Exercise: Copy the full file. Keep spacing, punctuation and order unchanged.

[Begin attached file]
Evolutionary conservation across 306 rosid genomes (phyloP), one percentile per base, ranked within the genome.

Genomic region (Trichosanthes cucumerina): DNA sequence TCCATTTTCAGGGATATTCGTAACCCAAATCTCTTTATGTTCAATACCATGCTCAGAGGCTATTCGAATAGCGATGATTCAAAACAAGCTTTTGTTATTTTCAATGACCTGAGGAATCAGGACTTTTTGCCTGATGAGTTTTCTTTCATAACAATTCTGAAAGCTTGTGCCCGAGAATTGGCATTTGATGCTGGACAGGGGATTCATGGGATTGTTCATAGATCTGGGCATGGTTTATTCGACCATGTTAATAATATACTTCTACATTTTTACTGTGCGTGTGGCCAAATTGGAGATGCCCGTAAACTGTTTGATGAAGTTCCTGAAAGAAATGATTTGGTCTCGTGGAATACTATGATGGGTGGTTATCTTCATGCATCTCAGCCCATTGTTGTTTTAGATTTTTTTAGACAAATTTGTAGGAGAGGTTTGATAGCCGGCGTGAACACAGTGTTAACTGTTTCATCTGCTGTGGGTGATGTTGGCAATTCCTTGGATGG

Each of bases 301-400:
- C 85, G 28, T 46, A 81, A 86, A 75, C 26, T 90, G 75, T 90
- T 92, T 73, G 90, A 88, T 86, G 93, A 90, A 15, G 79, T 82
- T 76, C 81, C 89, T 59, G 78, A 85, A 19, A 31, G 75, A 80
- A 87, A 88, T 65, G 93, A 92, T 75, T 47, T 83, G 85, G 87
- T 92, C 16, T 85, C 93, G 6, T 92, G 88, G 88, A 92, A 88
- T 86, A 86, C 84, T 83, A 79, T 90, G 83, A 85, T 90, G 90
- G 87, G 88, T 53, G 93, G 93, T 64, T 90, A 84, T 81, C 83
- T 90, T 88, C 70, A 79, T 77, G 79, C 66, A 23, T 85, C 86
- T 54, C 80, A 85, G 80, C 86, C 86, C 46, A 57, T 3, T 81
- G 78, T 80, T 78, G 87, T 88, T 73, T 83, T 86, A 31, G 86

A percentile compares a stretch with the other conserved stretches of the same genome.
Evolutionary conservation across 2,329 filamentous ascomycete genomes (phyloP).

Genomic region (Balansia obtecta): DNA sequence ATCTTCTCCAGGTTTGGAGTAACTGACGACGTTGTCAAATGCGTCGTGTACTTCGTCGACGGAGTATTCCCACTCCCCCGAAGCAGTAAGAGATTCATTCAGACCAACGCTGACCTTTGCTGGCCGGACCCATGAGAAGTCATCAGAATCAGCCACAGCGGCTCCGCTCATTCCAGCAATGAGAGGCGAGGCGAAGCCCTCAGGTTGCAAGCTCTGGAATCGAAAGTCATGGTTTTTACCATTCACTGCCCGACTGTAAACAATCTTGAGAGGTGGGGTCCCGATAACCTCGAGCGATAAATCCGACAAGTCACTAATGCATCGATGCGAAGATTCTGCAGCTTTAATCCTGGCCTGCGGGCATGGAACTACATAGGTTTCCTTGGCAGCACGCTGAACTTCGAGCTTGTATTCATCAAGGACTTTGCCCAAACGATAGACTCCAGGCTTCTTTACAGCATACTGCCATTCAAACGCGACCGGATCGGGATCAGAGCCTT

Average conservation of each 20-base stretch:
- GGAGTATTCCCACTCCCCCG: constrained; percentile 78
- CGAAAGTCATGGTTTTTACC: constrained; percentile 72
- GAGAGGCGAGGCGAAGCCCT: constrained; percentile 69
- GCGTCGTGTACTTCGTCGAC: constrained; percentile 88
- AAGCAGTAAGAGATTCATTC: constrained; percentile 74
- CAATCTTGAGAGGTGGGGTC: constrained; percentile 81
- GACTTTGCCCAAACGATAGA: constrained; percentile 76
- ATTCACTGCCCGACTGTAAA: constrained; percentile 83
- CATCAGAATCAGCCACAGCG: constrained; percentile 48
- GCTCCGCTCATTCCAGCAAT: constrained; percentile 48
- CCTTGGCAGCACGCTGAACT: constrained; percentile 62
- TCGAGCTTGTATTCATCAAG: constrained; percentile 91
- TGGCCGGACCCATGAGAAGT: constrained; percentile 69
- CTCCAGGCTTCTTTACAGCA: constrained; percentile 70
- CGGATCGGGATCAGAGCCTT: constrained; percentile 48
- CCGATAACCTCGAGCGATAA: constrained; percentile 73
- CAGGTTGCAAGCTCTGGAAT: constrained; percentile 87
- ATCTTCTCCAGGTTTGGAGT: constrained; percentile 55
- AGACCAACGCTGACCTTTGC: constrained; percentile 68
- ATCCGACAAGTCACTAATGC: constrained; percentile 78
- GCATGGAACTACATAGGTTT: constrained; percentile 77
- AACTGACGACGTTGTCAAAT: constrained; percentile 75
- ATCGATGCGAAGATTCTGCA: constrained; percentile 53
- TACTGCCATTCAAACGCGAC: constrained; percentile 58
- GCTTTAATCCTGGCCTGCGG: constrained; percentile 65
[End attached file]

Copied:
Evolutionary conservation across 306 rosid genomes (phyloP), one percentile per base, ranked within the genome.

Genomic region (Trichosanthes cucumerina): DNA sequence TCCATTTTCAGGGATATTCGTAACCCAAATCTCTTTATGTTCAATACCATGCTCAGAGGCTATTCGAATAGCGATGATTCAAAACAAGCTTTTGTTATTTTCAATGACCTGAGGAATCAGGACTTTTTGCCTGATGAGTTTTCTTTCATAACAATTCTGAAAGCTTGTGCCCGAGAATTGGCATTTGATGCTGGACAGGGGATTCATGGGATTGTTCATAGATCTGGGCATGGTTTATTCGACCATGTTAATAATATACTTCTACATTTTTACTGTGCGTGTGGCCAAATTGGAGATGCCCGTAAACTGTTTGATGAAGTTCCTGAAAGAAATGATTTGGTCTCGTGGAATACTATGATGGGTGGTTATCTTCATGCATCTCAGCCCATTGTTGTTTTAGATTTTTTTAGACAAATTTGTAGGAGAGGTTTGATAGCCGGCGTGAACACAGTGTTAACTGTTTCATCTGCTGTGGGTGATGTTGGCAATTCCTTGGATGG

Each of bases 301-400:
- C 85, G 28, T 46, A 81, A 86, A 75, C 26, T 90, G 75, T 90
- T 92, T 73, G 90, A 88, T 86, G 93, A 90, A 15, G 79, T 82
- T 76, C 81, C 89, T 59, G 78, A 85, A 19, A 31, G 75, A 80
- A 87, A 88, T 65, G 93, A 92, T 75, T 47, T 83, G 85, G 87
- T 92, C 16, T 85, C 93, G 6, T 92, G 88, G 88, A 92, A 88
- T 86, A 86, C 84, T 83, A 79, T 90, G 83, A 85, T 90, G 90
- G 87, G 88, T 53, G 93, G 93, T 64, T 90, A 84, T 81, C 83
- T 90, T 88, C 70, A 79, T 77, G 79, C 66, A 23, T 85, C 86
- T 54, C 80, A 85, G 80, C 86, C 86, C 46, A 57, T 3, T 81
- G 78, T 80, T 78, G 87, T 88, T 73, T 83, T 86, A 31, G 86

A percentile compares a stretch with the other conserved stretches of the same genome.
Evolutionary conservation across 2,329 filamentous ascomycete genomes (phyloP).

Genomic region (Balansia obtecta): DNA sequence ATCTTCTCCAGGTTTGGAGTAACTGACGACGTTGTCAAATGCGTCGTGTACTTCGTCGACGGAGTATTCCCACTCCCCCGAAGCAGTAAGAGATTCATTCAGACCAACGCTGACCTTTGCTGGCCGGACCCATGAGAAGTCATCAGAATCAGCCACAGCGGCTCCGCTCATTCCAGCAATGAGAGGCGAGGCGAAGCCCTCAGGTTGCAAGCTCTGGAATCGAAAGTCATGGTTTTTACCATTCACTGCCCGACTGTAAACAATCTTGAGAGGTGGGGTCCCGATAACCTCGAGCGATAAATCCGACAAGTCACTAATGCATCGATGCGAAGATTCTGCAGCTTTAATCCTGGCCTGCGGGCATGGAACTACATAGGTTTCCTTGGCAGCACGCTGAACTTCGAGCTTGTATTCATCAAGGACTTTGCCCAAACGATAGACTCCAGGCTTCTTTACAGCATACTGCCATTCAAACGCGACCGGATCGGGATCAGAGCCTT

Average conservation of each 20-base stretch:
- GGAGTATTCCCACTCCCCCG: constrained; percentile 78
- CGAAAGTCATGGTTTTTACC: constrained; percentile 72
- GAGAGGCGAGGCGAAGCCCT: constrained; percentile 69
- GCGTCGTGTACTTCGTCGAC: constrained; percentile 88
- AAGCAGTAAGAGATTCATTC: constrained; percentile 74
- CAATCTTGAGAGGTGGGGTC: constrained; percentile 81
- GACTTTGCCCAAACGATAGA: constrained; percentile 76
- ATTCACTGCCCGACTGTAAA: constrained; percentile 83
- CATCAGAATCAGCCACAGCG: constrained; percentile 48
- GCTCCGCTCATTCCAGCAAT: constrained; percentile 48
- CCTTGGCAGCACGCTGAACT: constrained; percentile 62
- TCGAGCTTGTATTCATCAAG: constrained; percentile 91
- TGGCCGGACCCATGAGAAGT: constrained; percentile 69
- CTCCAGGCTTCTTTACAGCA: constrained; percentile 70
- CGGATCGGGATCAGAGCCTT: constrained; percentile 48
- CCGATAACCTCGAGCGATAA: constrained; percentile 73
- CAGGTTGCAAGCTCTGGAAT: constrained; percentile 87
- ATCTTCTCCAGGTTTGGAGT: constrained; percentile 55
- AGACCAACGCTGACCTTTGC: constrained; percentile 68
- ATCCGACAAGTCACTAATGC: constrained; percentile 78
- GCATGGAACTACATAGGTTT: constrained; percentile 77
- AACTGACGACGTTGTCAAAT: constrained; percentile 75
- ATCGATGCGAAGATTCTGCA: constrained; percentile 53
- TACTGCCATTCAAACGCGAC: constrained; percentile 58
- GCTTTAATCCTGGCCTGCGG: constrained; percentile 65